Thereafter, Westwood gave a release to Synthetic. The release was executed on September 1, 1976 and apparently was given prior to the institution of any legal proceedings. By virtue of the release, Westwood gave up any claims against Synthetic relating to the following: (1) the fee that Synthetic was required to pay Westwood upon termination of the agreement between the two companies; (2) the conspiracy between Synthetic and Fletcher and Kulick that resulted in the termination of the agreement; and (3) Synthetic's underpayment of commissions to Westwood. Synthetic paid Westwood $700,000 in exchange for the release.
While they were employed by Westwood, Fletcher and Kulick engaged in various outside activities. For example, in March 1974, Fletcher and his wife incorporated Jener Chemical Company, the business of which was to sell and broker plastics, scrap and general commodity chemicals. From March 6, 1974 through December 31, 1974, Fletcher earned a net income of $26,130 from that company. Fletcher also was a shareholder in Thermal Associated, Inc. ("Thermal") and in a company named Arvin Chemical Corporation. Fletcher received no compensation from either concern. At one time, however, Fletcher agreed to take a reduced salary from Westwood for a period of several months because he had been spending so much time in providing assistance to Thermal.Finally, during the years 1974-1976, Fletcher received $1,300 in commissions from Dublon, Inc. ("Dublon") for helping Dublon find a customer to whom Dublon sold plastic compounds. Dublon was a buyer of Synthetic's products from Westwood.
In October 1973, Kulick caused Karoli Plastics, Inc. ("Karoli") to be incorporated, and, from that date through November 30, 1976, received a net income of $33,115 from the company. Karoli resold vinyl scrap and brokered plastics and chemicals. Kulick also was employed as a sales representative by Kimnet Associates, Inc. ("Kimnet") from July 1974 through August 1975. Kimnet was engaged in the business of reselling plastics. During the above-mentioned period, Kulick earned $12,498 in commissions for his services. From February 1976 through March 1976, Kulick performed consulting services to Hooker Chemical and was paid $3,500.
The court first turns to Westwood's claim that Fletcher and Kulick conspired with Synthetic to terminate its agreement with Westwood. A conspiracy to take away another's customers is an actionable wrong if unlawful means are used or if it is done without just cause. Duane Jones Co. v. Burke, 306 N.Y. 172, 190, 117 N.E.2d 237, 246 (1954); 20 N.Y. Jur.2d Conspiracy - Civil Aspects § 12 (1982). Moreover, as long as the employment relationship continues, an employee is prohibited from conspiring to take away his employer's customers or to establish a competing business. Arnold's Ice Cream Co. v. Carlson, 330 F. Supp. 1185, 1188 (E.D.N.Y. 1971); see Catalogue Serv., Inc. v. Wise, 63 App. Div. 2d 895, 895, 405 N.Y.S.2d 723, 724 (1st Dep't 1978) (per curiam). This is so because such a conspiracy would constitute a breach of the duties of the utmost good faith and loyalty that an employee owes to his employer.Duane Jones Co. v. Burke, 306 N.Y. 172, 188, 117 N.E.2d 237, 245 (1954). Applying these principles to the facts of this case, the following appears.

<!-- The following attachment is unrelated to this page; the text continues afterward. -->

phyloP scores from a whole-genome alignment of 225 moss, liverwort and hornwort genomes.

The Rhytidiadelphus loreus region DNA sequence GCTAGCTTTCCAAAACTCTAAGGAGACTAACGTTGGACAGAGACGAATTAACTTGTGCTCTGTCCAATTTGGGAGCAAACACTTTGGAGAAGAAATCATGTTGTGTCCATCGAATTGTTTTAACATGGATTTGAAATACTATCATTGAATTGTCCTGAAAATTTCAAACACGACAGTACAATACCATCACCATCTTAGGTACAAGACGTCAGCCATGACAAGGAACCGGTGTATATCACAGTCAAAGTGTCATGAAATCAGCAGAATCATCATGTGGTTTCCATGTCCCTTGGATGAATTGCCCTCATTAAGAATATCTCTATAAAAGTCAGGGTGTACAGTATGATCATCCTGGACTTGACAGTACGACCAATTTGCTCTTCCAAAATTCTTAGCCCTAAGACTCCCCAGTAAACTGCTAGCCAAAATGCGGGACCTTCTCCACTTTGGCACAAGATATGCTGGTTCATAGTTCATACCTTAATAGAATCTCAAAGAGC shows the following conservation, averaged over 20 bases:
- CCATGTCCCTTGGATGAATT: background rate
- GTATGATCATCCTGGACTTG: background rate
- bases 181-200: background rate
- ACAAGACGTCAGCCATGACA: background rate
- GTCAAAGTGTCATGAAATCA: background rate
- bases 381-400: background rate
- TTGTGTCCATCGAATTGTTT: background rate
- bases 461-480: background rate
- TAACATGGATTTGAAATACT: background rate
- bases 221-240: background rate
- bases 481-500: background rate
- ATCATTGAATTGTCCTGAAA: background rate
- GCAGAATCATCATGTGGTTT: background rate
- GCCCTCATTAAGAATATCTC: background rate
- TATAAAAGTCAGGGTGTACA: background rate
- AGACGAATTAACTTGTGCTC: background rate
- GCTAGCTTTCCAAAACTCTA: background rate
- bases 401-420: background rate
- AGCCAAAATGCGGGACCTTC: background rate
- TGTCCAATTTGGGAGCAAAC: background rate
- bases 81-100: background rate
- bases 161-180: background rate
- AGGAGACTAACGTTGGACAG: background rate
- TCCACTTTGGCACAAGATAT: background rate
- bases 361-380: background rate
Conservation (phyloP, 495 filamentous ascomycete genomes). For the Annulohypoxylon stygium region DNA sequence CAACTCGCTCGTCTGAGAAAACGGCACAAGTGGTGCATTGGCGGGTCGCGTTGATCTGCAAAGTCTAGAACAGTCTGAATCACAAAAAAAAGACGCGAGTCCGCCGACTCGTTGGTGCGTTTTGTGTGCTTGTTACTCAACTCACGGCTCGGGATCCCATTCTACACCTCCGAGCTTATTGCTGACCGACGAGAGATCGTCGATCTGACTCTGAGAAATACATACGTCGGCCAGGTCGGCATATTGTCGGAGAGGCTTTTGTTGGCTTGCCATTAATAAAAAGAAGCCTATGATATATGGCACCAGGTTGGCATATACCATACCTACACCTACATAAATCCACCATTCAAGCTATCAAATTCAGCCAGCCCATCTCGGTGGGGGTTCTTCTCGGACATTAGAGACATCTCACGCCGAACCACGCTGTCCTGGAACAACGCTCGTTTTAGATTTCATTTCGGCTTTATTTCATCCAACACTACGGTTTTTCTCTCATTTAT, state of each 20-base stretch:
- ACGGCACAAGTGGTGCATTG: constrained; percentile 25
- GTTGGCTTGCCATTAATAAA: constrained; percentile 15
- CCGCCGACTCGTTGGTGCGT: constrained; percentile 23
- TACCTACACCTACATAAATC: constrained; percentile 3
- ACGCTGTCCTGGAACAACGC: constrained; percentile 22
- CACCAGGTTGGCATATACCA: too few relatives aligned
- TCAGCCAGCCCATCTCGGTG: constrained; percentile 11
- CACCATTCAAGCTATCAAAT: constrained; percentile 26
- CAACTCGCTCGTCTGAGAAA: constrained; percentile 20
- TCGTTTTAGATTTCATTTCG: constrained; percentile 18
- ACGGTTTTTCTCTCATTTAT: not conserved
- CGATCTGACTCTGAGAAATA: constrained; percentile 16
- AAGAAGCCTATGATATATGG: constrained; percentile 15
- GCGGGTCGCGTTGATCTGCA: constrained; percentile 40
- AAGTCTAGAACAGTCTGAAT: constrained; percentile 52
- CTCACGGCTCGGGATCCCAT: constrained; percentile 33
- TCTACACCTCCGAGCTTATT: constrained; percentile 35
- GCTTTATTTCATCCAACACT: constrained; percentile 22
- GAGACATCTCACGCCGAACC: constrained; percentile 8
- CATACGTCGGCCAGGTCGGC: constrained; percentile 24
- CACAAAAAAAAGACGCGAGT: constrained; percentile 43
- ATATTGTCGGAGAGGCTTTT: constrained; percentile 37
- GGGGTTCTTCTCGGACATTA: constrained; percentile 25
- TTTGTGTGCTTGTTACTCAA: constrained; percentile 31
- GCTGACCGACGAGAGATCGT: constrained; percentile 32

While employed by Westwood, Fletcher and Kulick embarked upon a course of conduct the purpose of which was to divert Synthetic's business from Westwood to themselves for their own gain. They unhesitatingly informed Synthetic of their desire to take over Synthetic's business from Westwood and engaged in substantial negotiations with Synthetic concerning the terms of the transaction. As part of these negotiations, they agreed to share some of the fee that would be incurred by Synthetic upon termination of its agreement with Westwood, which of course facilitated the termination.They also formed Lenape, the corporation that eventually replaced Westwood as Synthetic's sales representative, which corporation received commissions from Synthetic on orders that were placed while Fletcher and Kulick were still employed by Westwood.
This receipt of Synthetic commissions by Lenape indicates that not only did Fletcher and Kulick negotiate the takeover of the Synthetic account while still in Westwood's employ, but that the transaction also was completed during this time. These activities leave no doubt that Fletcher and Kulick violated the rule against conspiring to take away an employer's customer and that they committed egregious breaches of their duties to Westwood.
During the trial, Fletcher and Kulick made much of the commission dispute that Westwood had been having with Synthetic. Even though the relationship between the two companies may have been deteriorating, however, that is no defense or justification for the conduct of Fletcher and Kulick. Both Fletcher and Kulick were aware of the problems between Westwood and Synthetic and therefore were obligated to use their best efforts to retain Synthetic's business for Westwood.See E.W. Bruno Co. v. Friedberg, 21 App. Div. 2d 336, 340, 250 N.Y.S.2d 187, 191 (1st ...